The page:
Did you know that women weren’t allowed to run in the Boston Marathon until 1972? And the marathon was not added to the Olympics as an event for women until 1984? The first woman, Roberta Gibb, who ran the Boston Marathon was not granted permission to run, and she hid in the bushes wearing a hooded sweatshirt and joined in just after the start line. That was in 1966. The following year, another woman, Katherine Switzer, ran it and officials tried to physically remove her from the race, but were unsuccessful because the man she was running with blocked them and she got away.
This 4th of July I celebrated my freedom to run by completing a 10k in Cody, Wyoming. It was fabulous! Every summer I get to travel to Wyoming, and every summer I am reminded of just how difficult it is to run at an elevation of 6,000 ft instead of 650 ft. Wyoming is a beautiful state and there are mountains in every direction. I can’t help but have the urge to run, hike, and explore while I am here. But then, I walk out my in-laws front door to do my out and back run, and remember that the whole “out” is up hill and into the wind, while the way back is downhill with the wind at your back. It is hard. Really hard.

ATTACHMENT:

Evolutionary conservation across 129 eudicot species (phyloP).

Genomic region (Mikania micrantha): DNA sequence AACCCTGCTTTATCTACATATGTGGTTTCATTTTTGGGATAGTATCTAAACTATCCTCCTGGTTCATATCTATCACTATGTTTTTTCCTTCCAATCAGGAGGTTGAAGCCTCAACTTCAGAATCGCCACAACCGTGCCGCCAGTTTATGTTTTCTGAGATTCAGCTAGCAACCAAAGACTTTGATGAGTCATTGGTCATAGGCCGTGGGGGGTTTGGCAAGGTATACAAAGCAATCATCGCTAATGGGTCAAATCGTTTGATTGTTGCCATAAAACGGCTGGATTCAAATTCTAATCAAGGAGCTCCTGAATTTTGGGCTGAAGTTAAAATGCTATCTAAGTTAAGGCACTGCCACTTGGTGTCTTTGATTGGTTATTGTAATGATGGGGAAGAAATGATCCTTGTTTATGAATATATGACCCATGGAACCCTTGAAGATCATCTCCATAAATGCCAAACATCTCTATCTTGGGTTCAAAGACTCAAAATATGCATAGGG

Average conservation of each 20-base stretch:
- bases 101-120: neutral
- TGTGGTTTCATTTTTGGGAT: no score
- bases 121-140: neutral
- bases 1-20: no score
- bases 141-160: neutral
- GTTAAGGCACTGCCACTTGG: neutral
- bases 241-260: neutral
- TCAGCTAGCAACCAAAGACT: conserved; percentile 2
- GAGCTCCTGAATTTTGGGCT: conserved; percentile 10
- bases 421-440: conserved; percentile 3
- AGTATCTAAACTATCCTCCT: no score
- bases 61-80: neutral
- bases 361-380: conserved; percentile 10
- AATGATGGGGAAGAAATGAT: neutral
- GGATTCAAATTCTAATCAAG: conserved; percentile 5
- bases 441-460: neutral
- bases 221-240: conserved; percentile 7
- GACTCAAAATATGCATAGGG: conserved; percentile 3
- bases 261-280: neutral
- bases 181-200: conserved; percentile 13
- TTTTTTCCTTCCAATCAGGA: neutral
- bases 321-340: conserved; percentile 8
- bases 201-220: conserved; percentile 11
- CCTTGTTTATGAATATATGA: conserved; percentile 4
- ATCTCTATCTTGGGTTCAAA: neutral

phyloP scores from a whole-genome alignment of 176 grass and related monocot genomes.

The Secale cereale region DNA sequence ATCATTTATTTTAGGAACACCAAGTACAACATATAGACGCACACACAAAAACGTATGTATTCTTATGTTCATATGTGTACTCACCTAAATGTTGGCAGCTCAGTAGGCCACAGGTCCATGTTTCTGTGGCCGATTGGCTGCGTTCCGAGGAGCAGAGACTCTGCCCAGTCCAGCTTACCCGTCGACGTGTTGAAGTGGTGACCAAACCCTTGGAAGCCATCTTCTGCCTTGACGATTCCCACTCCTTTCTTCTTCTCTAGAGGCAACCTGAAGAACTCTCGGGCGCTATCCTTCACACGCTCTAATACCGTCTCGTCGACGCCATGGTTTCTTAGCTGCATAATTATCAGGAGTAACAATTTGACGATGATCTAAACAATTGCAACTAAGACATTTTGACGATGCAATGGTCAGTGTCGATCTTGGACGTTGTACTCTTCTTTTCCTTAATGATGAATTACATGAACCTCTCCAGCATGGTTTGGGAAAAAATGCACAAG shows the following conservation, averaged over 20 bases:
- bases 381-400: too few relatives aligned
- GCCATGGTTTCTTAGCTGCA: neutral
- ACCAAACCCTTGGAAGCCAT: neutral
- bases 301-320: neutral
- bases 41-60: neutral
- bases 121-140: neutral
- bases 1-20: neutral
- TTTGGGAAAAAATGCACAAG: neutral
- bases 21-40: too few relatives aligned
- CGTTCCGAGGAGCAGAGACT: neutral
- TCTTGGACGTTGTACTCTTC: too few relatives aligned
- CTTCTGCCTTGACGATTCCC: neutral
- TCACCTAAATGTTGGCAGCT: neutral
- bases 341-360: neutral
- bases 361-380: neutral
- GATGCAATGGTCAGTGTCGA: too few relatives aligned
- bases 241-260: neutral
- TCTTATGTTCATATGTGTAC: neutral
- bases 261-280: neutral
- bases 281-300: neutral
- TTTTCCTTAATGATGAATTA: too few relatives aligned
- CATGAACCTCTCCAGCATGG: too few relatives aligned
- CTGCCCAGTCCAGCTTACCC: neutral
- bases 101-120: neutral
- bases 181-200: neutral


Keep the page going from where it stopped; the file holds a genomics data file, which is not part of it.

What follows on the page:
Thank goodness, I had a running buddy out here this year! My friend Becky was here and ran the 10k and two additional training runs with me this week. I can’t explain to you how much that helped. Even though I have been having a really good attitude about my running lately and remembering that it is a gift and something I GET to do, sometimes that feeling disappears when you are sucking for air while trying to run uphill against a 30 mile and hour headwind! Our 10 mile run that we had planned, turned into a 7 mile run because it was just that challenging. We were laughing at ourselves as we did the survival shuffle up the unending hill and were almost knocked over by the gusts of wind. Not to mention the continual spitting and coughing as we gasped for air that didn’t seem to be there. Those are the runs that make you wonder why you run.
But then the run is complete and there is such a great feeling of accomplishment that it makes it all worth it. Plus, it’s a good story to tell. It’s not every day that I get the chance to go for a beautiful run in the mountains. There are women in many parts of the world that aren’t allowed to run at all. It is not a privilege granted to everyone, and it is not a privilege that women in the USA have had for very long. I need to remember this on all of my challenging runs. There are many women who have that same urge to run that I often get, but they aren’t allowed to satisfy that desire.
Take advantage of the gifts that you were given and the opportunities that you have. Go for a run. Feel the burn in your lungs and the exhaustion of your body. Then, be proud.
“There will come a day when you can no longer run; today is not that day.” -Unknown